When Chef Eddie Huang wrote his autobiography Fresh Off the Boat: A Memoir, he couldn’t have known that his Taiwanese family would win the hearts of television viewers across America just two years later. He couldn’t have known this fact nearly two decades earlier in his formative childhood (when the book-turned-show takes place).
The show Fresh Off the Boat adapts Huang’s salad days in the Floridian suburbs of Orlando. An older, fictionalized Huang narrates with humor and verve, the struggles of his first generation family.
Fresh Off the Boat is stands out due to its dauntless approach to topics like immigration and race. Not since, well, ever, has an Asian family been represented on American television with the same critical and far-reaching success (though comedienne Margaret Cho’s All American Girl came close).
While stereotypes are a large part of what makes the show funny and relatable, they are never the crux of the joke. Rather, the show pokes fun at the absurdity of a deracinated family in an unfamiliar terrain of rollerblading soccer moms. What seems normal to one family is absurd to everyone around them, and vice versa.
Fresh Off the Boat can joke about “success perms” and CLC (Chinese Learning Center, an after school math class Huang’s mother Jessica, played by Constance Wu, enforces after her sons ace their “too easy” school curriculum) because it so well understands the intentions and ambitions of Chinese-American parents, and doesn’t just mock their actions. While Jessica arguably plays into the tiger-mom stereotype, she is never defined by it. Rather, she is defined by her unwavering affection for her family.
Perhaps the show, with its tender portrayal of 1st and 2nd generation immigrants reminiscent of Bend It Like Beckham (2003), is a milestone in Asian representation, but Fresh Off the Boat has stumbled in and out favor to Asian Americans. Most notably, Chef Huang himself.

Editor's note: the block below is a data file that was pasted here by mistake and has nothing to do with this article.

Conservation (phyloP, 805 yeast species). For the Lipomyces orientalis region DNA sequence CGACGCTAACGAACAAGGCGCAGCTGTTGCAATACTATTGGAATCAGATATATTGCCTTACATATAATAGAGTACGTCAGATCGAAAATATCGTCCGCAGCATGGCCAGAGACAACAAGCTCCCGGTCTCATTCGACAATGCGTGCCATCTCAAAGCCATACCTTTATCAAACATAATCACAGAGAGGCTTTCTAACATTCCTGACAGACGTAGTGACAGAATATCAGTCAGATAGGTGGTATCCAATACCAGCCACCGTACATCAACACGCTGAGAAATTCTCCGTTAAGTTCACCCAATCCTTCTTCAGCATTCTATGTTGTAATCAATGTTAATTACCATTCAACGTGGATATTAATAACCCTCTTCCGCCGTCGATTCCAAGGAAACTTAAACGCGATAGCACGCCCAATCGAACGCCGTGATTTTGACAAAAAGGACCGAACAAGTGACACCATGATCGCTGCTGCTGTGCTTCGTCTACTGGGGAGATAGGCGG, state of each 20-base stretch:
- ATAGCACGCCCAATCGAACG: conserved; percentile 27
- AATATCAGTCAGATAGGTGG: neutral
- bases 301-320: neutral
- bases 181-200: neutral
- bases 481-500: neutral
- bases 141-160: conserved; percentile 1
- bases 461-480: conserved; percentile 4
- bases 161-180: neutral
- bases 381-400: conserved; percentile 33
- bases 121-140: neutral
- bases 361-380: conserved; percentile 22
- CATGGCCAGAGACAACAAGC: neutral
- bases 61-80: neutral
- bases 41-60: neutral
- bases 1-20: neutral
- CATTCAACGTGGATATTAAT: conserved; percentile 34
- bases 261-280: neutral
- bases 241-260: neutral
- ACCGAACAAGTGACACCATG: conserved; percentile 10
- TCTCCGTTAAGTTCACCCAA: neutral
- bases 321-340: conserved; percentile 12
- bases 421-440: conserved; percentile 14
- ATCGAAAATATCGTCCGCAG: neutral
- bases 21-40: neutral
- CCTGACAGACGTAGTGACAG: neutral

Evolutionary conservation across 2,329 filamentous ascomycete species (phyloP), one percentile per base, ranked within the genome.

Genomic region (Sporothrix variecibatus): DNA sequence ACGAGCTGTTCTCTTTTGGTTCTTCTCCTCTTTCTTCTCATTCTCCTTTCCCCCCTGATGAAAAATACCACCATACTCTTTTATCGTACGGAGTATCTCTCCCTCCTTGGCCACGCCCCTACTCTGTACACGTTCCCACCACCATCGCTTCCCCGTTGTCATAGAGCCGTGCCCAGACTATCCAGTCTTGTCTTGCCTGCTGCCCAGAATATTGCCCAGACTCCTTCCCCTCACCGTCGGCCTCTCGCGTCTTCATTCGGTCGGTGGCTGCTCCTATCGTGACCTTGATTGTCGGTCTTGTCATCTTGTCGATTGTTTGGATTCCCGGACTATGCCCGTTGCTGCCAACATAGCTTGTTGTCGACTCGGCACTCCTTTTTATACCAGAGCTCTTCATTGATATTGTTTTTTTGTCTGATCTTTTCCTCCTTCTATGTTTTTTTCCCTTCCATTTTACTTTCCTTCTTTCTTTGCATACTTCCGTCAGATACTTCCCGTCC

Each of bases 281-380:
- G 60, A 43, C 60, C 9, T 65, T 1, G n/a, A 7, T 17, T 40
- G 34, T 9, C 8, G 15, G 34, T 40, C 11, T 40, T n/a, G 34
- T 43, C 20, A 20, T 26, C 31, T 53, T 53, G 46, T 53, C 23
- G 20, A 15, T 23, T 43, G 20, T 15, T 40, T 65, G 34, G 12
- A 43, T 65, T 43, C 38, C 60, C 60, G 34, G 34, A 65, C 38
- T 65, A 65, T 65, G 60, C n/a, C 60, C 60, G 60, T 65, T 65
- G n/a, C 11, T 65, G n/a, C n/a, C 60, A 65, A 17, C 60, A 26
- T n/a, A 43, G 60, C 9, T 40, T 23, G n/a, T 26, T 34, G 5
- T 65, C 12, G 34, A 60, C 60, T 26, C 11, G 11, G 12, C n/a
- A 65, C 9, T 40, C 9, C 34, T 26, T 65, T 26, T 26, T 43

The show’s official twitter account posted an advertising graphic that claimed everyone’s “a little fresh off the boat,” which featured simplistic depictions of different ethnicities in headwear that ranged from sombreros to bamboo hats. Huang rapidly replied to the tweet to express his distaste over the graphic. The post was deleted soon after the resulting conservation that followed about how reductive it seemed.
This wasn’t the first time the Huang and the showrunners have dealt with offensive statements based off of ignorance. At the show’s first panel in Pasadena, the first question was asked by a nameless reporter: “I love the Asian culture. And I was just talking about the chopsticks. And I just love all that. Will I get to see that? Or will it be more Americanized?”
When it comes to American television, minority representation must be consumed with a side of tasteful dialogue.
With the show wrapping up at the end of the month, there’s still plenty to talk about. If the show is renewed for another season, then the creators will have a fresh slate. When they do, hopefully they will mind the audience.